Retailers might talk the talk when it comes to embracing a data-driven strategy but few are walking the walk with the vast majority (85%) lacking the capabilities, technology, people and processes to use insights to monetise their data and drive customer experience.
So says a new study of the estimated $5.9 trillion worldwide grocery retail market from DunnHumby, carried out by Forrester Consulting. It quizzed decision makers involved in data analytics and customer strategies at companies in the UK, the US, France, Spain, Germany, Italy, Brazil, China, Thailand, Japan and Australia.
Forrester uncovered three levels of maturity in grocery retail, differentiated by data-led customer strategies for growth and improved supplier relationships: leaders (which accounted for just 15% of companies), intermediate (55%) and novice (30%).
Leaders set themselves apart by showing improved collaboration with consumer packaged goods companies through sharing customer data insights, providing insights and measurement solutions to support media planning, and negotiating retail media placements as part of their annual trade agreements.
UK retailers are among the early leaders in developing customer strategies that drive revenue growth. Perhaps unsurprisingly, the vast majority (82%) of British stores view growing revenues as their top priority in 2020, and plan to do so by improving their use of data insights to develop customer strategies (78%) and to make business decisions (75%). Over the past year, nearly all major UK food retailers – including Tesco, Sainsbury’s, Waitrose and even Marks & Spencer – have been investing heavily in their data capabilities.
However, even leaders still have plenty of issues to tackle, the report states, with the main concern among UK retailers being the lack of data management tools or technology (40%).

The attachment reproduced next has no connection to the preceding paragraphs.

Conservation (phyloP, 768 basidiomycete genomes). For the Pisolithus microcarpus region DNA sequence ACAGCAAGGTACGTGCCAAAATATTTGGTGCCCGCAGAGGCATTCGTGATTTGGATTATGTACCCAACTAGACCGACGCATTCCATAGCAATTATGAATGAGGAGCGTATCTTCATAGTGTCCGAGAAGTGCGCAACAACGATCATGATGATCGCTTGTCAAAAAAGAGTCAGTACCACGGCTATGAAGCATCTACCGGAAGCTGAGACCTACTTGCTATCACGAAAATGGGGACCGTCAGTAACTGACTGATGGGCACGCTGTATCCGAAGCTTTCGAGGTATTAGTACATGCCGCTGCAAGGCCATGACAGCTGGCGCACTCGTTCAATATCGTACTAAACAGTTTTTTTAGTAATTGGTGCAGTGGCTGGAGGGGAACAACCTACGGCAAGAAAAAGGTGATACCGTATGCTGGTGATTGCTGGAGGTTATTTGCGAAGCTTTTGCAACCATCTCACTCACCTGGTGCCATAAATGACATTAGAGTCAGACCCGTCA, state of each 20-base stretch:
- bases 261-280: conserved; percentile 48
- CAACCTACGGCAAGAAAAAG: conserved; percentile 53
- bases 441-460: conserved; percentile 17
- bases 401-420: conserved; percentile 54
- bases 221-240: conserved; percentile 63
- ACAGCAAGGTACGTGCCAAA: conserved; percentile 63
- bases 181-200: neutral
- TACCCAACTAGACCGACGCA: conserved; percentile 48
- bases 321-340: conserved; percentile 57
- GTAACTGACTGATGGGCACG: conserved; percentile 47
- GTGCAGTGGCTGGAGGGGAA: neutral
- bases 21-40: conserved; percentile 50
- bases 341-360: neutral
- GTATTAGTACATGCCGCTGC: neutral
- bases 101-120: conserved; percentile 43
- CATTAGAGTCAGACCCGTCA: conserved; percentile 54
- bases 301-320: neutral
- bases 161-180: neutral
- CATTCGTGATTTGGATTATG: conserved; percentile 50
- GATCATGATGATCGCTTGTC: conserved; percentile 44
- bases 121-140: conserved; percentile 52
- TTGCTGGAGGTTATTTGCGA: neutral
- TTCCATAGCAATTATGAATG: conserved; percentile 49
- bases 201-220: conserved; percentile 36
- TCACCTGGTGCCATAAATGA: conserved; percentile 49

UK retailers are facing several other obstacles including a lack of accurate, consistent, or complete customer data (37%), an inability to harmonise data and recommendations across channels, banners, brands, and locations (35%) and an inability to tie together internal and external data (30%).
Most grocers are not capitalising on the revenue potential of customer data and instore/online channels. Specifically, in the UK, just over half (57%) of respondents use mobile app data and only 42% use customer data, such as from loyalty programmes, to make decisions about actual customers.
Even fewer use other sources such as point-of-sale (37%), promotions data (35%), customer location (43%) and web metric/clickstream information (37%).
The report also returns to the theme of an earlier DunnHumby report, published this summer, which claimed that grocers leave money on the table by not monetising media assets.
Only 35% of UK grocers are currently selling branding opportunities on their website, 32% are currently selling them for print media whilst only a quarter offer media placements in-store; only 37% sell branding opportunities on their mobile apps.
The report claims that UK grocers which have offered media opportunities for packaged goods brands on their apps saw an increase in revenue over the last 12 months, with 59% seeing an increase of more than 10%. In addition, 93% of UK firms offering ads and branding opportunities on their websites saw an increase in revenue from this channel.
DunnHumby global retail director David Clements said: “Time is of the essence for grocery retailers to activate the data they already have to improve the customer experience and create new revenue streams that can support their businesses into the future.
“There is a significant amount of untapped revenue in grocery. Those that unlock the full potential of their data and media assets, and improved supplier collaboration, will thrive. Retailers that fail to adapt will fall behind in the increasingly competitive marketplace.”
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